Dancer is a work of fiction about the life of Rudolf Nureyev. I am a balletomane. I first became enchanted with the art form when I read a book about Vaslav Nijinski in high school. Then my aunt took me to see the Royal Danish Ballet perform Coppelia at NYC’s Metropolitan Opera House. I was hooked. While I never got to see Nureyev dance, SHE did. And seeing Nureyev with Margot Fonteyn was the catalyst that ignited HER interest in ballet. Today my son is training to be a professional ballet dancer, and I have a special interest in male danseurs.
Going from Nijinski to Nureyev, you see an obvious connection. It’s not about their nationality, however, it’s their state of mind. They were both men obsessed with their art. It drove Nijinski to madness. I believe Nureyev suffered from another form of mental disability. Dance became so much a part of him, that he did not relate well to others. He seemed to lack empathy. His best friends, Erik Bruhn (who was his lover) and Margot Fonteyn, did indeed love him, but it perhaps it was because they understood and respected his passion for dance.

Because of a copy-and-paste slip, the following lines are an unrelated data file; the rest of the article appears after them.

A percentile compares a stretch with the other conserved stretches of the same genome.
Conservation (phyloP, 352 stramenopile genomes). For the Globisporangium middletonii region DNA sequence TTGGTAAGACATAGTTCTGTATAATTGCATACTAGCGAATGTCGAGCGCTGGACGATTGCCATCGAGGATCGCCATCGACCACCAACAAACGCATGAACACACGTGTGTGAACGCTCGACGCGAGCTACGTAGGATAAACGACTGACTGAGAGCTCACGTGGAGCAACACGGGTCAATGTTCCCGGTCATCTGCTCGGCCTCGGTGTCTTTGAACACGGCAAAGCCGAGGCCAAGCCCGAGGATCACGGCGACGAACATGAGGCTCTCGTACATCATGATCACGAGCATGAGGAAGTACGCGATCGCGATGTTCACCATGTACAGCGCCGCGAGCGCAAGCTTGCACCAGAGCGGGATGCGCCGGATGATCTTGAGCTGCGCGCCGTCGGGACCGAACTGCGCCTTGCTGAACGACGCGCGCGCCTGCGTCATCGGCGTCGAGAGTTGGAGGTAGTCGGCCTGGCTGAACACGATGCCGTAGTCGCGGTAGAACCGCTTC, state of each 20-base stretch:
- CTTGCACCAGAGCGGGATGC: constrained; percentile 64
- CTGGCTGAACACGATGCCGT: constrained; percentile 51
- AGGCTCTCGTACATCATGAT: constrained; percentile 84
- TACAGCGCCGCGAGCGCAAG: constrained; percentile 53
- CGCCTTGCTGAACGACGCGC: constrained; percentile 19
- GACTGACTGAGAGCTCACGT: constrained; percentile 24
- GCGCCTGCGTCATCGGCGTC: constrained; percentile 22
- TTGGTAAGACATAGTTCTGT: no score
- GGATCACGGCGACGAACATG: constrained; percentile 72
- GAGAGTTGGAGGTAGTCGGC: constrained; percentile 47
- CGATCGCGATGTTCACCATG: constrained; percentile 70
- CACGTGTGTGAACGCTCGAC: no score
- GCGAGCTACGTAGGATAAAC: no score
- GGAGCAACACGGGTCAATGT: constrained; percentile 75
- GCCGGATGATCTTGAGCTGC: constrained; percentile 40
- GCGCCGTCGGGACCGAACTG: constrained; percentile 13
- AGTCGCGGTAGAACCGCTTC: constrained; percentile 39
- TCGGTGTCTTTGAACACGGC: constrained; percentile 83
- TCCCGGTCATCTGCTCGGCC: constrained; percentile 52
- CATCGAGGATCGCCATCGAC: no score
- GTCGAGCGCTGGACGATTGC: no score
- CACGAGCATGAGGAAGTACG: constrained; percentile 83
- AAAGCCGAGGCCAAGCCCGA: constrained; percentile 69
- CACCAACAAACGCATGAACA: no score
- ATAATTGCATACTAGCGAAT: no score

McCann captured Nureyev quite well. There was a real sense of his dance-focus, and his self-centered personality. The author also expertly lays the backdrop of Soviet Russia, along with the staggering fame, paranoia and hard-hitting party life that led Rudi down a perverse path that would eventually kill him. My only complaint was the way the McCann changed narrators – often and in a confusing way. There were many times it took me pages to figure out who was telling the story.
4 stars (out of 5)
Published in 2004
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